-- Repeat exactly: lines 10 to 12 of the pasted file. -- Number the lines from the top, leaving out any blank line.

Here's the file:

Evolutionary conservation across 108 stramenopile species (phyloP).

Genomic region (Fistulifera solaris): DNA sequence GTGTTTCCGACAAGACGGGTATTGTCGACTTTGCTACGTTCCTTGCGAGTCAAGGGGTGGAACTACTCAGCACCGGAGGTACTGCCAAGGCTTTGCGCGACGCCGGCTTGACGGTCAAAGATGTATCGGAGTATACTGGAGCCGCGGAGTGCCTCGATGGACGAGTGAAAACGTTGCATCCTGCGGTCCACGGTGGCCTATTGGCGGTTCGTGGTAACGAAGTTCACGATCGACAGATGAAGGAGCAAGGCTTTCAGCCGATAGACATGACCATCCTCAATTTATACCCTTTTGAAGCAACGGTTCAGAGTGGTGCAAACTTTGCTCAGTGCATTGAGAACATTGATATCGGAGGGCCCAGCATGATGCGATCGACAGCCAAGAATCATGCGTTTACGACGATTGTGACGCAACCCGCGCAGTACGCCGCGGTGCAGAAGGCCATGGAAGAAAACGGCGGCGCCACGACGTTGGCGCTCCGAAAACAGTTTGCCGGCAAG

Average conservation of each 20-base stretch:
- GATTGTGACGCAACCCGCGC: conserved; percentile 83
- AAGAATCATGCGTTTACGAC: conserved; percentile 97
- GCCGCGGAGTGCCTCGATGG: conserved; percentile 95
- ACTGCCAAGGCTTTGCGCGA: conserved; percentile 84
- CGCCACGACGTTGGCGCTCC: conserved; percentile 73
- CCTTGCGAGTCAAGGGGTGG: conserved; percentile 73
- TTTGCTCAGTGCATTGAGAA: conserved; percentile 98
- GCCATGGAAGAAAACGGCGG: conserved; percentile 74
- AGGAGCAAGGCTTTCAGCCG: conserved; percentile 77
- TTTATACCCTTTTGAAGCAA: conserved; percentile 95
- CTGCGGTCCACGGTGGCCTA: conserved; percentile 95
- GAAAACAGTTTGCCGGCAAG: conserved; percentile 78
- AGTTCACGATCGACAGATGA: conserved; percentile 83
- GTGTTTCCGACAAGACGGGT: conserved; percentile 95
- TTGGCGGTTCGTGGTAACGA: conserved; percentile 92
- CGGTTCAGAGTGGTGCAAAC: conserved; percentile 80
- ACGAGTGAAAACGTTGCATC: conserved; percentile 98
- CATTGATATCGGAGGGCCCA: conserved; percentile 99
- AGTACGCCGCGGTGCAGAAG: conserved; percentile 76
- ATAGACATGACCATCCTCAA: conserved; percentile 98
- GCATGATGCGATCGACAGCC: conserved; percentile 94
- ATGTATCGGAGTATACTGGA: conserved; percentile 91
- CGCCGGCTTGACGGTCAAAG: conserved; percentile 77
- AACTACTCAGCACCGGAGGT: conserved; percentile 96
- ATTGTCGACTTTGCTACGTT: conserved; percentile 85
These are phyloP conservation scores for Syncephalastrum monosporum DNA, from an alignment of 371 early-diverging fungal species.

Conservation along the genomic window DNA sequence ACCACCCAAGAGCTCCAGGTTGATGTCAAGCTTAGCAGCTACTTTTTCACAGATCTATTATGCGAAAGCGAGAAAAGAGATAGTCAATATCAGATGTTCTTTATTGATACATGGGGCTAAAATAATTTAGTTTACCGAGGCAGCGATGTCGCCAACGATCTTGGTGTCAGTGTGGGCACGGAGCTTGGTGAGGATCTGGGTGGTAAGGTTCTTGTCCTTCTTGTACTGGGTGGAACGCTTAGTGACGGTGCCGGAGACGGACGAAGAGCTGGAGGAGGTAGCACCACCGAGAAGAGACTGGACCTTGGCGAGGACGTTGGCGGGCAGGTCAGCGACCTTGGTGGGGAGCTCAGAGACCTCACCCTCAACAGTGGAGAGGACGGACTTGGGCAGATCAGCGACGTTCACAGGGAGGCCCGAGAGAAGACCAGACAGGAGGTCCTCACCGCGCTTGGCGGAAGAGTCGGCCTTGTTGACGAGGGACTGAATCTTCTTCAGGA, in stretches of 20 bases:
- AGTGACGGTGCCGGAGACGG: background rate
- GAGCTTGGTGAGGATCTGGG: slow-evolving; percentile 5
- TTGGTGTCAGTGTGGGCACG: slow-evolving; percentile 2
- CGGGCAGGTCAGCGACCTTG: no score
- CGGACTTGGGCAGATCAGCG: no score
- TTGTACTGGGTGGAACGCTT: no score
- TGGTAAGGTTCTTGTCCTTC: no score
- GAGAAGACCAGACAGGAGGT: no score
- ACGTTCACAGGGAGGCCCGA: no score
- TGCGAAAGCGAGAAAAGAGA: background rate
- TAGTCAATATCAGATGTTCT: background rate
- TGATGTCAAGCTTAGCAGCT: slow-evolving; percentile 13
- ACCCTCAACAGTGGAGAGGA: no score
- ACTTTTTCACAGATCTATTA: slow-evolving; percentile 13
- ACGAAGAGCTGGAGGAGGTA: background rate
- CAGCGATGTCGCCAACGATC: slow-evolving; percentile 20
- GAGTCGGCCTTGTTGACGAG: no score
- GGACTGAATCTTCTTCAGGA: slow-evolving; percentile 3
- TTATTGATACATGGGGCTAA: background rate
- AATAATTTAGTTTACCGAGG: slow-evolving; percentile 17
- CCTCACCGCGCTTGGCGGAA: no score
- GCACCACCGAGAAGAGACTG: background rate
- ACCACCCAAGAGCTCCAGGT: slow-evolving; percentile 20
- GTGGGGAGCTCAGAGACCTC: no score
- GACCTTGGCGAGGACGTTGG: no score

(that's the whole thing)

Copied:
- TTTGCTCAGTGCATTGAGAA: conserved; percentile 98
- GCCATGGAAGAAAACGGCGG: conserved; percentile 74
- AGGAGCAAGGCTTTCAGCCG: conserved; percentile 77